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Hell freezes over: Apple allegedly working on app sideloading for iPhones
- A Bloomberg report suggests Apple is working on allowing for iPhone app sideloading.
- This would be a direct response to the EU’s Digital Markets Act, which is set to go into effect next year.
- Allegedly, Apple is also working on changes to iMessage, NFC access, and more.
One of the definitive differences between Android and iOS is the former’s ability to sideload applications. “Sideloading” is when you install applications from outside the officially sanctioned source, which in the case of Android is the Google Play Store. iPhone users have never had the ability to sideload apps — at least not without some effort to circumvent Apple’s “walled garden.”
It looks like this differentiator might not stand for much longer. According to prominent (and frequently correct) Apple analyst/leaker Mark Gurman (via Bloomberg), Apple could be working on allowing for iPhone app sideloading. If true, this would allow iPhone users to install any app they want, not just the ones that appear on the official App Store. It also would allow developers to skip giving Apple a 30% cut of their app profits.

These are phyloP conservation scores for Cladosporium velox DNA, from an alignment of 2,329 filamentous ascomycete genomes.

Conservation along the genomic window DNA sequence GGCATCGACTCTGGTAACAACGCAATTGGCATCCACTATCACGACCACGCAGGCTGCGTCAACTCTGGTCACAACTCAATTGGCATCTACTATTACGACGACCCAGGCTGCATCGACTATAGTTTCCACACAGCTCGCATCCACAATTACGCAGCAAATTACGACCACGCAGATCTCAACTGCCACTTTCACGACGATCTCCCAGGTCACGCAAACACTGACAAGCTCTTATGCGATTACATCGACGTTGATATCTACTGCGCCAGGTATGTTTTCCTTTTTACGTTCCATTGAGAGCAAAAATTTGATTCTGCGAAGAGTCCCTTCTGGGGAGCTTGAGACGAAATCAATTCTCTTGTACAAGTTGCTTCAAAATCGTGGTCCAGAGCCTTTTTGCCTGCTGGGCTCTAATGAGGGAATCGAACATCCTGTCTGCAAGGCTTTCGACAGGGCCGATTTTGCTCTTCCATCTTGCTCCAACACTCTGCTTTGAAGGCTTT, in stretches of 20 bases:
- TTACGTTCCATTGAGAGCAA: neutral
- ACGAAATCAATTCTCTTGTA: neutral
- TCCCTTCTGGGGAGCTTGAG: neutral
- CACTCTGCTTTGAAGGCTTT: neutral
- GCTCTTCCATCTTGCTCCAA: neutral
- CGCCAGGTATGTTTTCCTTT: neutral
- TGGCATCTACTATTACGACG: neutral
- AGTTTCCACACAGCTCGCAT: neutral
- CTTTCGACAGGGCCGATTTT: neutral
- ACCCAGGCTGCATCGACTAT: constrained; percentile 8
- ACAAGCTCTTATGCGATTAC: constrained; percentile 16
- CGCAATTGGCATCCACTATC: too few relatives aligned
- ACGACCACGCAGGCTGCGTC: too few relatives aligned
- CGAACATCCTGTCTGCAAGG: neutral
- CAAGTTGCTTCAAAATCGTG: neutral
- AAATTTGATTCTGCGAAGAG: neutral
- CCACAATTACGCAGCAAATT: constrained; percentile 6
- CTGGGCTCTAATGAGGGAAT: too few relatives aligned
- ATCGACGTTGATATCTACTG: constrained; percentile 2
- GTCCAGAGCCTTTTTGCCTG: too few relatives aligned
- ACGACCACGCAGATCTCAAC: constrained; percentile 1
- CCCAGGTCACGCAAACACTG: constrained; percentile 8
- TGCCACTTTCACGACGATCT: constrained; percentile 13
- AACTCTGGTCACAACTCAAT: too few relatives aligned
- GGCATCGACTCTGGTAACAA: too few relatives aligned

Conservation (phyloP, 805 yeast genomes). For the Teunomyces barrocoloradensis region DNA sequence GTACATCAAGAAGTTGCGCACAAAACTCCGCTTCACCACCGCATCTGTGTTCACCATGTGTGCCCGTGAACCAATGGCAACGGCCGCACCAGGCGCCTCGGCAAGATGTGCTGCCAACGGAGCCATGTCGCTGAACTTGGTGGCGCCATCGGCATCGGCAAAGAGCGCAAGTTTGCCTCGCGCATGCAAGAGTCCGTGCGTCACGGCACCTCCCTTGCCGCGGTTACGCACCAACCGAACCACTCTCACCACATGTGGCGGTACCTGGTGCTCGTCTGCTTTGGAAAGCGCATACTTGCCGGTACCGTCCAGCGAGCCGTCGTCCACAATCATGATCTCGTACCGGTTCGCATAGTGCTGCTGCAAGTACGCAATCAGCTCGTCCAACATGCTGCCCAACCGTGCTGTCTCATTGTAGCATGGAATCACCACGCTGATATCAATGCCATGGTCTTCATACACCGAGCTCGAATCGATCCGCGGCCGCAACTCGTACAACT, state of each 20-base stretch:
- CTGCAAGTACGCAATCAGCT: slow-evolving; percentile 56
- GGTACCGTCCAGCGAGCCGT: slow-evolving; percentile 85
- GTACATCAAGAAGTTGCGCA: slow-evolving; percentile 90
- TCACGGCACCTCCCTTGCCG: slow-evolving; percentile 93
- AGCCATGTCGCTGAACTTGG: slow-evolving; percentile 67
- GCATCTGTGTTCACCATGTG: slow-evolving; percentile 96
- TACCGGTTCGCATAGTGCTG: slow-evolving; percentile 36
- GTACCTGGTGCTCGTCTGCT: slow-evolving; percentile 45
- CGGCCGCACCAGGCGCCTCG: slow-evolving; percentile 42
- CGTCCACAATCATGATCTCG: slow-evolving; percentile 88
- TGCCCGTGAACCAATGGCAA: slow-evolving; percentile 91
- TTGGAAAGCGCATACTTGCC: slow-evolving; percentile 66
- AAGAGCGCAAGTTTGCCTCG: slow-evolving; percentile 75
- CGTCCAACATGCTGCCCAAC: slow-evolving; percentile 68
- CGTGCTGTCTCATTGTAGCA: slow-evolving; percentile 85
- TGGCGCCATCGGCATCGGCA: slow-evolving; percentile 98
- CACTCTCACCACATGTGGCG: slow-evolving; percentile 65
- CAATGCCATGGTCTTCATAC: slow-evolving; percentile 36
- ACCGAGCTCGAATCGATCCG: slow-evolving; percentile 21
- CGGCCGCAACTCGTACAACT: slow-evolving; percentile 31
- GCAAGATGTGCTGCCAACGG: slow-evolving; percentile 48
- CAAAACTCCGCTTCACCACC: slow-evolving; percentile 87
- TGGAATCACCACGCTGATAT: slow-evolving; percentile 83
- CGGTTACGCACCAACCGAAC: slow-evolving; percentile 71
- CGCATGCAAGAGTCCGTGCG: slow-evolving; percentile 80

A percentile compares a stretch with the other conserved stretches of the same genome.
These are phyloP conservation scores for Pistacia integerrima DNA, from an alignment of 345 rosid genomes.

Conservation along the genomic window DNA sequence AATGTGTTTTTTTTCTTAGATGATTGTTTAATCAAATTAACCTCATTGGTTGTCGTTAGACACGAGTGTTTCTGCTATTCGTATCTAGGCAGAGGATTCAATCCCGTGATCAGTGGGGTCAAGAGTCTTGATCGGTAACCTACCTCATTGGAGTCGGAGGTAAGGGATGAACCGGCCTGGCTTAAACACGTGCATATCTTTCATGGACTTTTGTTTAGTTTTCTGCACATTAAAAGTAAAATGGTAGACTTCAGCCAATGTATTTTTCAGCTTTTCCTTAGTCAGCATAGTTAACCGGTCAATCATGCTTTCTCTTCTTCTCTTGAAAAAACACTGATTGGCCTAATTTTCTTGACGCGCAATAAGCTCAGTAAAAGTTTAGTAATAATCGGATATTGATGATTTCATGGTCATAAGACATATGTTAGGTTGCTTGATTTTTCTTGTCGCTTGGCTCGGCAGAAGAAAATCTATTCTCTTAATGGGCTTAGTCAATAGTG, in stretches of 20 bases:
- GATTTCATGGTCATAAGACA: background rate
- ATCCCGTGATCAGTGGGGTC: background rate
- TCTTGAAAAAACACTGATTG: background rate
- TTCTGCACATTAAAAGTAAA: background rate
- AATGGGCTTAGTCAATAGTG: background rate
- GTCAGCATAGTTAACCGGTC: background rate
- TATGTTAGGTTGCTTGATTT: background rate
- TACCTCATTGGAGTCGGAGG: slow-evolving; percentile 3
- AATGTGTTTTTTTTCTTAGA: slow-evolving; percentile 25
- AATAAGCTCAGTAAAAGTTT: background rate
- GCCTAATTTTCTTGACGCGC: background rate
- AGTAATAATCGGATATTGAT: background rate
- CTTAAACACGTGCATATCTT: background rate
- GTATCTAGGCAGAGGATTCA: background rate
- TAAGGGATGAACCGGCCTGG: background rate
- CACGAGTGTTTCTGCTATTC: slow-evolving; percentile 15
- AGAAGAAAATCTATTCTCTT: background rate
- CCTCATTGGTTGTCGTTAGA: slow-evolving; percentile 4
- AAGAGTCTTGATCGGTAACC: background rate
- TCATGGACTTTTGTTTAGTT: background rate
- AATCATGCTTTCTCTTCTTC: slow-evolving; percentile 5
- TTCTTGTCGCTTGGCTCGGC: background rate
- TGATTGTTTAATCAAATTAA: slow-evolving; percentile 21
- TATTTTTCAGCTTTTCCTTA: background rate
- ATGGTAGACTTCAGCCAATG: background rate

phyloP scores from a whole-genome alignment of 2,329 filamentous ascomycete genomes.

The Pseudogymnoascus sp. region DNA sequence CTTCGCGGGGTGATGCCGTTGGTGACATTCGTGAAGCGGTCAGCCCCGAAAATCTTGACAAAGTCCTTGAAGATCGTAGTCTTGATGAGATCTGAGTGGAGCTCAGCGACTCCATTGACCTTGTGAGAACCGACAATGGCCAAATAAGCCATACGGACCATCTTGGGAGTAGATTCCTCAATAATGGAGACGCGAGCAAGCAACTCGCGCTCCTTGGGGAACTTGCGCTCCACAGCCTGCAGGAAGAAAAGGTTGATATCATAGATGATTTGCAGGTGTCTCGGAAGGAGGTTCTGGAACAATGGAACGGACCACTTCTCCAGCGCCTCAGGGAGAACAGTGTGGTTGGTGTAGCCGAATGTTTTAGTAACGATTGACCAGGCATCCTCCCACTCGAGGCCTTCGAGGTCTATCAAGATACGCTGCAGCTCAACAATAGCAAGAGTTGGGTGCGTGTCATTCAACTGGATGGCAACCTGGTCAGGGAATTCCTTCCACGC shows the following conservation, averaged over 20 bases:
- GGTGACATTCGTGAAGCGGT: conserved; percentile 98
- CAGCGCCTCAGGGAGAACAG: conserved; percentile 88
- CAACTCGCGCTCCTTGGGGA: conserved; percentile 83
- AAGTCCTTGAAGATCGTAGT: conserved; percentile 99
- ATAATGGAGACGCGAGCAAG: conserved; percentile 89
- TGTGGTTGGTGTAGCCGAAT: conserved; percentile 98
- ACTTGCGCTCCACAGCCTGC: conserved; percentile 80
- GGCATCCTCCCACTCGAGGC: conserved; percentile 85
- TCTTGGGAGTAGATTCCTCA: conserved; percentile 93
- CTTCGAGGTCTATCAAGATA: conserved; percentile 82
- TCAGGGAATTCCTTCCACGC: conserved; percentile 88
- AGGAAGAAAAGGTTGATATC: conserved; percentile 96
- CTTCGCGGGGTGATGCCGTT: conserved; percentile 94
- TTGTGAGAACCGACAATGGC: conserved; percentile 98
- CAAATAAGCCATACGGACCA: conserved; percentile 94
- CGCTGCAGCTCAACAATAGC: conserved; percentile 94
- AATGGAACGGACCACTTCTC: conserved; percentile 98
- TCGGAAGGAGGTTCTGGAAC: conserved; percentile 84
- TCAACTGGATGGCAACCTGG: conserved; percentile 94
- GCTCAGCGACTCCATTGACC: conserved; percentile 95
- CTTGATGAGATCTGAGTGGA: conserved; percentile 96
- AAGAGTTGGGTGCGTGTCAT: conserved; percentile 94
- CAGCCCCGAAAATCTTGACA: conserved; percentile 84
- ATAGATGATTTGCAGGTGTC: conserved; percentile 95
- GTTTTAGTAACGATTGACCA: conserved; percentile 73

While this would be massive and groundbreaking if it happens, it isn’t totally surprising. The EU’s Digital Markets Act is set to go into effect next year, and it would pretty much force Apple to offer iPhone app sideloading — or, at the very least, third-party app stores.
According to Gurman, Apple is working on this only for the EU, at least for now. Since the United States and other countries don’t have anything like the Digital Markets Act, Apple is not under any obligation to offer sideloading in those areas. This would make owning an iPhone in the EU a decidedly different experience when compared to the rest of the world. However, it seems Apple might think that’s a fine trade-off if it means milking the App Store’s profits for as long as possible.
Allegedly, Apple is also considering making big changes to iMessage, Find My, NFC access, and more in response to the Digital Markets Act.